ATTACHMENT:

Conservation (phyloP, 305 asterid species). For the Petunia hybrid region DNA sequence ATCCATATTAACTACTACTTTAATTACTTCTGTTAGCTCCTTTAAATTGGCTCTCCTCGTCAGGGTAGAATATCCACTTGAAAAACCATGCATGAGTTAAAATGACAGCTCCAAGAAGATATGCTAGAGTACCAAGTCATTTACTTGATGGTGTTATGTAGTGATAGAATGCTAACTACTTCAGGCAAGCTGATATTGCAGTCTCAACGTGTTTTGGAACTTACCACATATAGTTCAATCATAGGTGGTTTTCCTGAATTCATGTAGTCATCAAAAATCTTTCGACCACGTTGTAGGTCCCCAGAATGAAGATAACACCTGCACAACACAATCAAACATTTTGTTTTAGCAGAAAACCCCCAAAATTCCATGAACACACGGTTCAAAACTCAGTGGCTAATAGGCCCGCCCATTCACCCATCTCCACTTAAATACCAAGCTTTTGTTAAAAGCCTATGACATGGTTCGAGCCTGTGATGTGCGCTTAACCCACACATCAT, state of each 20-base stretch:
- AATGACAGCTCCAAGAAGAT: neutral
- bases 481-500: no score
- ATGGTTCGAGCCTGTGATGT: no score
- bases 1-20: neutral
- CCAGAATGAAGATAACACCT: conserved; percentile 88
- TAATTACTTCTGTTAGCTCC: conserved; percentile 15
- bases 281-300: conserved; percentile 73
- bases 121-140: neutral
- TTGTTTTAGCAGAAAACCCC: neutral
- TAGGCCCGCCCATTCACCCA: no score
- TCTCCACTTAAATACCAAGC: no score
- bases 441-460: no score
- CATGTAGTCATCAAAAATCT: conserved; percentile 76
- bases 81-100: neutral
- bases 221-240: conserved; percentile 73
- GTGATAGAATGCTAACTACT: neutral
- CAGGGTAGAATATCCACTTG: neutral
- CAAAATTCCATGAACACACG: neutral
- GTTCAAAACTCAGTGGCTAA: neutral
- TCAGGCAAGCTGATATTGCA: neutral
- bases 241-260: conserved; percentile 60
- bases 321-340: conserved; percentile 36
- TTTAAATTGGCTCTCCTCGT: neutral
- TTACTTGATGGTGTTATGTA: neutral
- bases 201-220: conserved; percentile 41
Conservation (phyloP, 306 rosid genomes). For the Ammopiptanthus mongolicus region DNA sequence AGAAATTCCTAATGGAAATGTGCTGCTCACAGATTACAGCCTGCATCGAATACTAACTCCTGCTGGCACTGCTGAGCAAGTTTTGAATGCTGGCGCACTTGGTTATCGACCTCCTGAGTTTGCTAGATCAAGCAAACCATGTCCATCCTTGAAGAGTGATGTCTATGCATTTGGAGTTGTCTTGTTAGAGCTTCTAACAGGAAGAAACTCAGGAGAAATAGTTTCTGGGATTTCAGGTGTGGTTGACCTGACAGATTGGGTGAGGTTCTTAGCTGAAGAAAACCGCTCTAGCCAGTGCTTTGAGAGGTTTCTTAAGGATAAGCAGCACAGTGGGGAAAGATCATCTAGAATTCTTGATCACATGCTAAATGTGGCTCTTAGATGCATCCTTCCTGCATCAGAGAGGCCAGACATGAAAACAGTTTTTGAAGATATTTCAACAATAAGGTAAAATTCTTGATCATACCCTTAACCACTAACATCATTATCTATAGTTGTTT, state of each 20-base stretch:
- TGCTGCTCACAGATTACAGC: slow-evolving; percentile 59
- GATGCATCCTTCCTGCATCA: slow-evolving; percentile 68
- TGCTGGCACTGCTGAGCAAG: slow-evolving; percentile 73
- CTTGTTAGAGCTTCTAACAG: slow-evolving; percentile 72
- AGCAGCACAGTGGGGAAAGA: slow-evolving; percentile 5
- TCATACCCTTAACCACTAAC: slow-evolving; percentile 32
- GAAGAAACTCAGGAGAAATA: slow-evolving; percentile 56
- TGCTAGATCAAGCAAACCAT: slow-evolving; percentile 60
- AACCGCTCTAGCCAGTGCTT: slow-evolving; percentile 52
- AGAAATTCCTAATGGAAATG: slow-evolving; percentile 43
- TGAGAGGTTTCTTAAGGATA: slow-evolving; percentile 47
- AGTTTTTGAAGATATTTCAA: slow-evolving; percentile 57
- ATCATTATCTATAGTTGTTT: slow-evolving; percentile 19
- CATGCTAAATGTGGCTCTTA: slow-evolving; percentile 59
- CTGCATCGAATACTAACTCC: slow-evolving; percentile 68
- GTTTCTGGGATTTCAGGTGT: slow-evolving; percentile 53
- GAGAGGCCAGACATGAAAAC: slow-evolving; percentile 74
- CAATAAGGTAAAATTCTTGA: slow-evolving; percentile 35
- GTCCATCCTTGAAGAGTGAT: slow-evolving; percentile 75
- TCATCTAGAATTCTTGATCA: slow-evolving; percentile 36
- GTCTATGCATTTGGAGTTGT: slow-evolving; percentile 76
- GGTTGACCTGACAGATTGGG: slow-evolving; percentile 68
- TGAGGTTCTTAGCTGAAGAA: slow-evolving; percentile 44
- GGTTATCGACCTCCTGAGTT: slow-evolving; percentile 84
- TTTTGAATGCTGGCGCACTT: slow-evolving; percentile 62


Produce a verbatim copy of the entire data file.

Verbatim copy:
Conservation (phyloP, 305 asterid species). For the Petunia hybrid region DNA sequence ATCCATATTAACTACTACTTTAATTACTTCTGTTAGCTCCTTTAAATTGGCTCTCCTCGTCAGGGTAGAATATCCACTTGAAAAACCATGCATGAGTTAAAATGACAGCTCCAAGAAGATATGCTAGAGTACCAAGTCATTTACTTGATGGTGTTATGTAGTGATAGAATGCTAACTACTTCAGGCAAGCTGATATTGCAGTCTCAACGTGTTTTGGAACTTACCACATATAGTTCAATCATAGGTGGTTTTCCTGAATTCATGTAGTCATCAAAAATCTTTCGACCACGTTGTAGGTCCCCAGAATGAAGATAACACCTGCACAACACAATCAAACATTTTGTTTTAGCAGAAAACCCCCAAAATTCCATGAACACACGGTTCAAAACTCAGTGGCTAATAGGCCCGCCCATTCACCCATCTCCACTTAAATACCAAGCTTTTGTTAAAAGCCTATGACATGGTTCGAGCCTGTGATGTGCGCTTAACCCACACATCAT, state of each 20-base stretch:
- AATGACAGCTCCAAGAAGAT: neutral
- bases 481-500: no score
- ATGGTTCGAGCCTGTGATGT: no score
- bases 1-20: neutral
- CCAGAATGAAGATAACACCT: conserved; percentile 88
- TAATTACTTCTGTTAGCTCC: conserved; percentile 15
- bases 281-300: conserved; percentile 73
- bases 121-140: neutral
- TTGTTTTAGCAGAAAACCCC: neutral
- TAGGCCCGCCCATTCACCCA: no score
- TCTCCACTTAAATACCAAGC: no score
- bases 441-460: no score
- CATGTAGTCATCAAAAATCT: conserved; percentile 76
- bases 81-100: neutral
- bases 221-240: conserved; percentile 73
- GTGATAGAATGCTAACTACT: neutral
- CAGGGTAGAATATCCACTTG: neutral
- CAAAATTCCATGAACACACG: neutral
- GTTCAAAACTCAGTGGCTAA: neutral
- TCAGGCAAGCTGATATTGCA: neutral
- bases 241-260: conserved; percentile 60
- bases 321-340: conserved; percentile 36
- TTTAAATTGGCTCTCCTCGT: neutral
- TTACTTGATGGTGTTATGTA: neutral
- bases 201-220: conserved; percentile 41
Conservation (phyloP, 306 rosid genomes). For the Ammopiptanthus mongolicus region DNA sequence AGAAATTCCTAATGGAAATGTGCTGCTCACAGATTACAGCCTGCATCGAATACTAACTCCTGCTGGCACTGCTGAGCAAGTTTTGAATGCTGGCGCACTTGGTTATCGACCTCCTGAGTTTGCTAGATCAAGCAAACCATGTCCATCCTTGAAGAGTGATGTCTATGCATTTGGAGTTGTCTTGTTAGAGCTTCTAACAGGAAGAAACTCAGGAGAAATAGTTTCTGGGATTTCAGGTGTGGTTGACCTGACAGATTGGGTGAGGTTCTTAGCTGAAGAAAACCGCTCTAGCCAGTGCTTTGAGAGGTTTCTTAAGGATAAGCAGCACAGTGGGGAAAGATCATCTAGAATTCTTGATCACATGCTAAATGTGGCTCTTAGATGCATCCTTCCTGCATCAGAGAGGCCAGACATGAAAACAGTTTTTGAAGATATTTCAACAATAAGGTAAAATTCTTGATCATACCCTTAACCACTAACATCATTATCTATAGTTGTTT, state of each 20-base stretch:
- TGCTGCTCACAGATTACAGC: slow-evolving; percentile 59
- GATGCATCCTTCCTGCATCA: slow-evolving; percentile 68
- TGCTGGCACTGCTGAGCAAG: slow-evolving; percentile 73
- CTTGTTAGAGCTTCTAACAG: slow-evolving; percentile 72
- AGCAGCACAGTGGGGAAAGA: slow-evolving; percentile 5
- TCATACCCTTAACCACTAAC: slow-evolving; percentile 32
- GAAGAAACTCAGGAGAAATA: slow-evolving; percentile 56
- TGCTAGATCAAGCAAACCAT: slow-evolving; percentile 60
- AACCGCTCTAGCCAGTGCTT: slow-evolving; percentile 52
- AGAAATTCCTAATGGAAATG: slow-evolving; percentile 43
- TGAGAGGTTTCTTAAGGATA: slow-evolving; percentile 47
- AGTTTTTGAAGATATTTCAA: slow-evolving; percentile 57
- ATCATTATCTATAGTTGTTT: slow-evolving; percentile 19
- CATGCTAAATGTGGCTCTTA: slow-evolving; percentile 59
- CTGCATCGAATACTAACTCC: slow-evolving; percentile 68
- GTTTCTGGGATTTCAGGTGT: slow-evolving; percentile 53
- GAGAGGCCAGACATGAAAAC: slow-evolving; percentile 74
- CAATAAGGTAAAATTCTTGA: slow-evolving; percentile 35
- GTCCATCCTTGAAGAGTGAT: slow-evolving; percentile 75
- TCATCTAGAATTCTTGATCA: slow-evolving; percentile 36
- GTCTATGCATTTGGAGTTGT: slow-evolving; percentile 76
- GGTTGACCTGACAGATTGGG: slow-evolving; percentile 68
- TGAGGTTCTTAGCTGAAGAA: slow-evolving; percentile 44
- GGTTATCGACCTCCTGAGTT: slow-evolving; percentile 84
- TTTTGAATGCTGGCGCACTT: slow-evolving; percentile 62